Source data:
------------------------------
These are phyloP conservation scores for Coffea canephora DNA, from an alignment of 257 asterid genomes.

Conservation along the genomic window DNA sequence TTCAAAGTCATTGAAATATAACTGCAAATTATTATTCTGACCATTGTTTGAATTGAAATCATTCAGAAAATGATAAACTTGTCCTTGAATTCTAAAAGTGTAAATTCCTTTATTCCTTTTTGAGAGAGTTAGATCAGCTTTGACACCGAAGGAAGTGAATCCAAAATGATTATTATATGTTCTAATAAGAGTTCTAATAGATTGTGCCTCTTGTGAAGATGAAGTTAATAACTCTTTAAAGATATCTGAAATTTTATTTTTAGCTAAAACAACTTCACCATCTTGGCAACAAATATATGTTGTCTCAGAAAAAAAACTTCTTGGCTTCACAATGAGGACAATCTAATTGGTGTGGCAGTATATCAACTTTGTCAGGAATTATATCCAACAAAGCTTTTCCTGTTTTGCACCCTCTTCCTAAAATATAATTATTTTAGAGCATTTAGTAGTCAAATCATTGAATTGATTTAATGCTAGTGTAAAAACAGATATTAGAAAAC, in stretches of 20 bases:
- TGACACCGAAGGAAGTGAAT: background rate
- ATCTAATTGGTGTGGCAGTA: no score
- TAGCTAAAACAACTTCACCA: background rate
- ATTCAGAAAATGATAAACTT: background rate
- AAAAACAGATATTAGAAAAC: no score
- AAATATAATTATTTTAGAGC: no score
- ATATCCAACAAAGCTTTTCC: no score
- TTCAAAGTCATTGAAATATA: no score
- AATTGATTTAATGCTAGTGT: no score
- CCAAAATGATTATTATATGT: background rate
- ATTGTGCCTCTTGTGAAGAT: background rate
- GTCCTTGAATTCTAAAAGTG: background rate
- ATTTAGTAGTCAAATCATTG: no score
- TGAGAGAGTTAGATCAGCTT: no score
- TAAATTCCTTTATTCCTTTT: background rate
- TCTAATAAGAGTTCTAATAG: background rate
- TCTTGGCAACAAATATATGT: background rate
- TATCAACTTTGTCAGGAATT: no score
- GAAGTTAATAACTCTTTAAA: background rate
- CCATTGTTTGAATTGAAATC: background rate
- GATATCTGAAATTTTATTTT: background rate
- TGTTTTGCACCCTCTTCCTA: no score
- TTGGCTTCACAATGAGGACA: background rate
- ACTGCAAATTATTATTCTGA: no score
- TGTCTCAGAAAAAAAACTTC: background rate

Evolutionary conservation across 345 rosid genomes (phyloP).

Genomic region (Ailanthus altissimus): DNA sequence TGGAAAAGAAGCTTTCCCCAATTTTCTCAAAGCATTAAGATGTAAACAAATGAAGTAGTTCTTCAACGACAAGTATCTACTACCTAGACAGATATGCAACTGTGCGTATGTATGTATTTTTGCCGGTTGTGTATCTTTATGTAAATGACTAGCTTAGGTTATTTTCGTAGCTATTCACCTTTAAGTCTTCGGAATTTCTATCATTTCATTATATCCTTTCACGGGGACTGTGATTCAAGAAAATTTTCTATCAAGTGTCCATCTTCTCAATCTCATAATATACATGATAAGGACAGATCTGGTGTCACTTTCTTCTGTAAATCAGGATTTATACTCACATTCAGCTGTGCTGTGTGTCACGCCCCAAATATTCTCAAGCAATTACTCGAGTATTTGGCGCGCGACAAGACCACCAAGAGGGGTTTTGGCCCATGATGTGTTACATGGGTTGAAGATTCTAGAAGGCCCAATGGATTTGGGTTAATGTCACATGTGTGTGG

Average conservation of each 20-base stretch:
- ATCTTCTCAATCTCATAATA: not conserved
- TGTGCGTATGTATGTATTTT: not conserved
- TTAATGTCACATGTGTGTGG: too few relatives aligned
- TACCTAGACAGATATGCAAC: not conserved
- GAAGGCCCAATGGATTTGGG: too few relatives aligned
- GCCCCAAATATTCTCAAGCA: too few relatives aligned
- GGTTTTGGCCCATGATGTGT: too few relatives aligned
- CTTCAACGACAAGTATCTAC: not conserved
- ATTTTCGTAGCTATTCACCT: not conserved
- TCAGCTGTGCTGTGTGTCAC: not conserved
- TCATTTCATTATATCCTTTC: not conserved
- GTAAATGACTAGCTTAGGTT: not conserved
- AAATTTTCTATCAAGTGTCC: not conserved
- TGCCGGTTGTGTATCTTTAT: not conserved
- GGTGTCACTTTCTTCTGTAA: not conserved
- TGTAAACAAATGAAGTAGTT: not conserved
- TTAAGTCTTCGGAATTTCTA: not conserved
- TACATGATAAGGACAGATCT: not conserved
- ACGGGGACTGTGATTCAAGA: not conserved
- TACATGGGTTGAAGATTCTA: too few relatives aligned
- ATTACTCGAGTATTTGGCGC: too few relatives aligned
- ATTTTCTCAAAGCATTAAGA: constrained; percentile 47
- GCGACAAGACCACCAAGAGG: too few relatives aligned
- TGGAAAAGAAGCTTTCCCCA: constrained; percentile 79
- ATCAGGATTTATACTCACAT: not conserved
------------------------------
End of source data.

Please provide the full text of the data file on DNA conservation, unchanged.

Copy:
These are phyloP conservation scores for Coffea canephora DNA, from an alignment of 257 asterid genomes.

Conservation along the genomic window DNA sequence TTCAAAGTCATTGAAATATAACTGCAAATTATTATTCTGACCATTGTTTGAATTGAAATCATTCAGAAAATGATAAACTTGTCCTTGAATTCTAAAAGTGTAAATTCCTTTATTCCTTTTTGAGAGAGTTAGATCAGCTTTGACACCGAAGGAAGTGAATCCAAAATGATTATTATATGTTCTAATAAGAGTTCTAATAGATTGTGCCTCTTGTGAAGATGAAGTTAATAACTCTTTAAAGATATCTGAAATTTTATTTTTAGCTAAAACAACTTCACCATCTTGGCAACAAATATATGTTGTCTCAGAAAAAAAACTTCTTGGCTTCACAATGAGGACAATCTAATTGGTGTGGCAGTATATCAACTTTGTCAGGAATTATATCCAACAAAGCTTTTCCTGTTTTGCACCCTCTTCCTAAAATATAATTATTTTAGAGCATTTAGTAGTCAAATCATTGAATTGATTTAATGCTAGTGTAAAAACAGATATTAGAAAAC, in stretches of 20 bases:
- TGACACCGAAGGAAGTGAAT: background rate
- ATCTAATTGGTGTGGCAGTA: no score
- TAGCTAAAACAACTTCACCA: background rate
- ATTCAGAAAATGATAAACTT: background rate
- AAAAACAGATATTAGAAAAC: no score
- AAATATAATTATTTTAGAGC: no score
- ATATCCAACAAAGCTTTTCC: no score
- TTCAAAGTCATTGAAATATA: no score
- AATTGATTTAATGCTAGTGT: no score
- CCAAAATGATTATTATATGT: background rate
- ATTGTGCCTCTTGTGAAGAT: background rate
- GTCCTTGAATTCTAAAAGTG: background rate
- ATTTAGTAGTCAAATCATTG: no score
- TGAGAGAGTTAGATCAGCTT: no score
- TAAATTCCTTTATTCCTTTT: background rate
- TCTAATAAGAGTTCTAATAG: background rate
- TCTTGGCAACAAATATATGT: background rate
- TATCAACTTTGTCAGGAATT: no score
- GAAGTTAATAACTCTTTAAA: background rate
- CCATTGTTTGAATTGAAATC: background rate
- GATATCTGAAATTTTATTTT: background rate
- TGTTTTGCACCCTCTTCCTA: no score
- TTGGCTTCACAATGAGGACA: background rate
- ACTGCAAATTATTATTCTGA: no score
- TGTCTCAGAAAAAAAACTTC: background rate

Evolutionary conservation across 345 rosid genomes (phyloP).

Genomic region (Ailanthus altissimus): DNA sequence TGGAAAAGAAGCTTTCCCCAATTTTCTCAAAGCATTAAGATGTAAACAAATGAAGTAGTTCTTCAACGACAAGTATCTACTACCTAGACAGATATGCAACTGTGCGTATGTATGTATTTTTGCCGGTTGTGTATCTTTATGTAAATGACTAGCTTAGGTTATTTTCGTAGCTATTCACCTTTAAGTCTTCGGAATTTCTATCATTTCATTATATCCTTTCACGGGGACTGTGATTCAAGAAAATTTTCTATCAAGTGTCCATCTTCTCAATCTCATAATATACATGATAAGGACAGATCTGGTGTCACTTTCTTCTGTAAATCAGGATTTATACTCACATTCAGCTGTGCTGTGTGTCACGCCCCAAATATTCTCAAGCAATTACTCGAGTATTTGGCGCGCGACAAGACCACCAAGAGGGGTTTTGGCCCATGATGTGTTACATGGGTTGAAGATTCTAGAAGGCCCAATGGATTTGGGTTAATGTCACATGTGTGTGG

Average conservation of each 20-base stretch:
- ATCTTCTCAATCTCATAATA: not conserved
- TGTGCGTATGTATGTATTTT: not conserved
- TTAATGTCACATGTGTGTGG: too few relatives aligned
- TACCTAGACAGATATGCAAC: not conserved
- GAAGGCCCAATGGATTTGGG: too few relatives aligned
- GCCCCAAATATTCTCAAGCA: too few relatives aligned
- GGTTTTGGCCCATGATGTGT: too few relatives aligned
- CTTCAACGACAAGTATCTAC: not conserved
- ATTTTCGTAGCTATTCACCT: not conserved
- TCAGCTGTGCTGTGTGTCAC: not conserved
- TCATTTCATTATATCCTTTC: not conserved
- GTAAATGACTAGCTTAGGTT: not conserved
- AAATTTTCTATCAAGTGTCC: not conserved
- TGCCGGTTGTGTATCTTTAT: not conserved
- GGTGTCACTTTCTTCTGTAA: not conserved
- TGTAAACAAATGAAGTAGTT: not conserved
- TTAAGTCTTCGGAATTTCTA: not conserved
- TACATGATAAGGACAGATCT: not conserved
- ACGGGGACTGTGATTCAAGA: not conserved
- TACATGGGTTGAAGATTCTA: too few relatives aligned
- ATTACTCGAGTATTTGGCGC: too few relatives aligned
- ATTTTCTCAAAGCATTAAGA: constrained; percentile 47
- GCGACAAGACCACCAAGAGG: too few relatives aligned
- TGGAAAAGAAGCTTTCCCCA: constrained; percentile 79
- ATCAGGATTTATACTCACAT: not conserved